Parties in insurance disputes sometimes seek production of information regarding loss reserves and reinsurance. But when should such information be produced? The Western District of Washington recently addressed this issue in Isilon Systems, Inc. v. Twin City Fire Ins. Co., and the result isn’t necessarily good news for insurers and reinsurers.
The case arises in the bad faith context. Isilon, the plaintiff, filed a motion to compel challenging Twin City’s claim that loss reserve and reinsurance information was not discoverable. Twin Cities argued that information about loss reserves is generally not discoverable in bad faith claims, except in narrow circumstances, because such information is irrelevant. Further, Twin City argued that loss reserves information is not relevant because the reserves represent nothing more than an accounting decision made by persons without actual knowledge of the policies involved.
The court, however, felt otherwise. Since Twin City’s loss reserves decisions were made by members of its upper management with knowledge of the actual policies involved, the court applied the general rule that the relevancy of insurance reserves was applicable and ordered Twin City to turn over all materials relating to loss reserves. The court noted, however, that while aggregate reserve information is not protected as attorney work product, individual case reserves calculated by defendant’s attorney may be.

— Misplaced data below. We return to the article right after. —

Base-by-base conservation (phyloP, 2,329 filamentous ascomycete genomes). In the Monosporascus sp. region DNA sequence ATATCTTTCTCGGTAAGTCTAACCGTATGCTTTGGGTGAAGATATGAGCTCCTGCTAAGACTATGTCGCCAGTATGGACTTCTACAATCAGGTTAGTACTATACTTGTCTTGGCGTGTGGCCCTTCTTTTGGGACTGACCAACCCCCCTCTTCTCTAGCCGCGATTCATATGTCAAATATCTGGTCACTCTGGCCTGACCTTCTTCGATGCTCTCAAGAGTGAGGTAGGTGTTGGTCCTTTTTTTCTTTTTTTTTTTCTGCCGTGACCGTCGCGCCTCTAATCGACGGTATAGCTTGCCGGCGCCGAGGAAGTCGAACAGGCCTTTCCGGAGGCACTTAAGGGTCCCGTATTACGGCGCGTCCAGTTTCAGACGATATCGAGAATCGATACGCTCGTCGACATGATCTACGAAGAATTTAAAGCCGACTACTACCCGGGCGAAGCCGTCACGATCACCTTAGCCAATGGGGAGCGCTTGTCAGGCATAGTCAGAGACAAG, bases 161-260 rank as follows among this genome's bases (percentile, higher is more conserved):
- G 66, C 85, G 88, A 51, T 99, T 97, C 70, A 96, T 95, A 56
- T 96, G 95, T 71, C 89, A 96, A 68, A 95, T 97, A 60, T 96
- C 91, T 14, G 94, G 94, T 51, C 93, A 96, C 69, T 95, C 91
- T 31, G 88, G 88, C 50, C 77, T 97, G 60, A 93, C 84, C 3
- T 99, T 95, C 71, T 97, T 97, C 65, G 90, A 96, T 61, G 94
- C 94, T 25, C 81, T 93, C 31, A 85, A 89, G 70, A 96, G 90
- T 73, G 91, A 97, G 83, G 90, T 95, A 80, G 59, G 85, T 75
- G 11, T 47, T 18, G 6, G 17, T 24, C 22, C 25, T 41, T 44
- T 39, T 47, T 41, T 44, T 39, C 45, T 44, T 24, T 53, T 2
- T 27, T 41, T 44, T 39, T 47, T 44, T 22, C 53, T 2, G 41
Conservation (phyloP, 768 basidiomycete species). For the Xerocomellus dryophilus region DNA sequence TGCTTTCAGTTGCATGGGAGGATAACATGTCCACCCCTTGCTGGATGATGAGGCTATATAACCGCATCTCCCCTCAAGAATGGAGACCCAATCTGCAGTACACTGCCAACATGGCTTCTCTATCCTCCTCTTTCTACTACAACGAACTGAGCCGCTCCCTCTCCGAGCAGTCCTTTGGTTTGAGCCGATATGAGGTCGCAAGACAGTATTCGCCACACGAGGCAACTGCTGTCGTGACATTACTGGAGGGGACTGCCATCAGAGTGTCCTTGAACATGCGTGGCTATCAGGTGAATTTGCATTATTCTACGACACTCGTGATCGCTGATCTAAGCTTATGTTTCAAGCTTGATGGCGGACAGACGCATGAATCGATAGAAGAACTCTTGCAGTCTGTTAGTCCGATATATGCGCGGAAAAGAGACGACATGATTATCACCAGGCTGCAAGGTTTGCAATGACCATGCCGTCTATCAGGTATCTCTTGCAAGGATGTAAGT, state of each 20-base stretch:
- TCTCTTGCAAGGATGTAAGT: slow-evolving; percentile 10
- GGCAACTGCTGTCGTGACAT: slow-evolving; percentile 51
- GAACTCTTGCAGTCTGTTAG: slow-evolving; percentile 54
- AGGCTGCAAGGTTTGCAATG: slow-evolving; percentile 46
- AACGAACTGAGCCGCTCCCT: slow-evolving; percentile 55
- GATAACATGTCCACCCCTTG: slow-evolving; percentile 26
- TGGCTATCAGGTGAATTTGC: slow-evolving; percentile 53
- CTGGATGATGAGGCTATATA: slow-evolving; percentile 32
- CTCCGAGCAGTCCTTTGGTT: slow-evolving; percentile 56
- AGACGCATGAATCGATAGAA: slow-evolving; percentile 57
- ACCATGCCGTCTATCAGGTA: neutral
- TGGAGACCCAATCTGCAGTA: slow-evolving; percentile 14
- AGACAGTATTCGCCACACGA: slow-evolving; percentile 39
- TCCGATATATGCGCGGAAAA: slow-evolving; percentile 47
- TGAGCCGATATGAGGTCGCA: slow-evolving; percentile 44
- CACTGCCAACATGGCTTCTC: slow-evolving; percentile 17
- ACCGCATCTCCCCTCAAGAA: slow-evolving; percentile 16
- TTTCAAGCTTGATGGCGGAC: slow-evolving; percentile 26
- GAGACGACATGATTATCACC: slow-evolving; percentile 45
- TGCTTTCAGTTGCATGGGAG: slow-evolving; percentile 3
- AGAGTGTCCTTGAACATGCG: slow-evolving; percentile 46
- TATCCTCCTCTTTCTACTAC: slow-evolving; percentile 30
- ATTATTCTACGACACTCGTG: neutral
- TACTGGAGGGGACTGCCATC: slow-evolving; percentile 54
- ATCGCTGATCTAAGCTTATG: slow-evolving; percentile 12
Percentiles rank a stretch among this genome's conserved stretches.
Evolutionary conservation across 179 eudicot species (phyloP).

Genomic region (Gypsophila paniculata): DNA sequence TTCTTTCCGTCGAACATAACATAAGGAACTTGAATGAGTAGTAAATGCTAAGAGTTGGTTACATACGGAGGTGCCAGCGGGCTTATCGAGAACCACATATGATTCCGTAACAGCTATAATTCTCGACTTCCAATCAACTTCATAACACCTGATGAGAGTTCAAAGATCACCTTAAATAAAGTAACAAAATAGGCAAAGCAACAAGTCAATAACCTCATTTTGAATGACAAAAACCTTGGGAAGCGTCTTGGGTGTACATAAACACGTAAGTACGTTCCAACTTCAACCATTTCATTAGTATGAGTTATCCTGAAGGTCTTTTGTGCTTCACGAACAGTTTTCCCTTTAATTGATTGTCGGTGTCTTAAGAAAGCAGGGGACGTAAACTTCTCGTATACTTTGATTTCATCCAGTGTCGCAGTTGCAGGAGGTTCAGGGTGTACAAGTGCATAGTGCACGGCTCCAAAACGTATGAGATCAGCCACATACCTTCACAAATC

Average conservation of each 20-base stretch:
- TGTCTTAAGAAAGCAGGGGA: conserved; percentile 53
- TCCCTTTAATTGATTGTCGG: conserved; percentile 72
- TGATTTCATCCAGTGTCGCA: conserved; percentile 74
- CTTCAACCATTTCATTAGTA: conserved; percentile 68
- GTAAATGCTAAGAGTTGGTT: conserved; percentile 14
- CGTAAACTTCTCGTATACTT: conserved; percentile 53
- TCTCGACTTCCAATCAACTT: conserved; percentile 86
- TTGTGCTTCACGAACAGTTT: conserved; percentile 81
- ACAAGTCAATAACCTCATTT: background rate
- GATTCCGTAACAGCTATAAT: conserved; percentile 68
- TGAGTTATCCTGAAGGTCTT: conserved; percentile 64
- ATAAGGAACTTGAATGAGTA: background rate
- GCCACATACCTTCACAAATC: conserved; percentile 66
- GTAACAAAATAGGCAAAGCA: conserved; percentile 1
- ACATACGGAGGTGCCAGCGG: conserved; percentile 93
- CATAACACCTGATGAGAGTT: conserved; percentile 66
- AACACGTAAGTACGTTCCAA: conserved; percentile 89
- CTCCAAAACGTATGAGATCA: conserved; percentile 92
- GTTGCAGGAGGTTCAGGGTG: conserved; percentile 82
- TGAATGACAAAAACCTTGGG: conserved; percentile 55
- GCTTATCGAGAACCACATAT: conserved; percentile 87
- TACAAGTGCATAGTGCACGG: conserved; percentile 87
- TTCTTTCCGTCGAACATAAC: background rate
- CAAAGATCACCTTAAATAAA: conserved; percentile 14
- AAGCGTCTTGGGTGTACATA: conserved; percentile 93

As to reinsurance, the court stated that reinsurance polices themselves are discoverable, regardless of relevance. This rule does not extend to communications between the insured and the reinsurer regarding the reinsurance policies unless the plaintiff demonstrates relevance to the bad faith claim. The court held that Twin City must produce all reinsurance policies, but recognized that Twin City did not have to produce other reinsurance documents unless Isilon presents a basis for the relevance of such documents.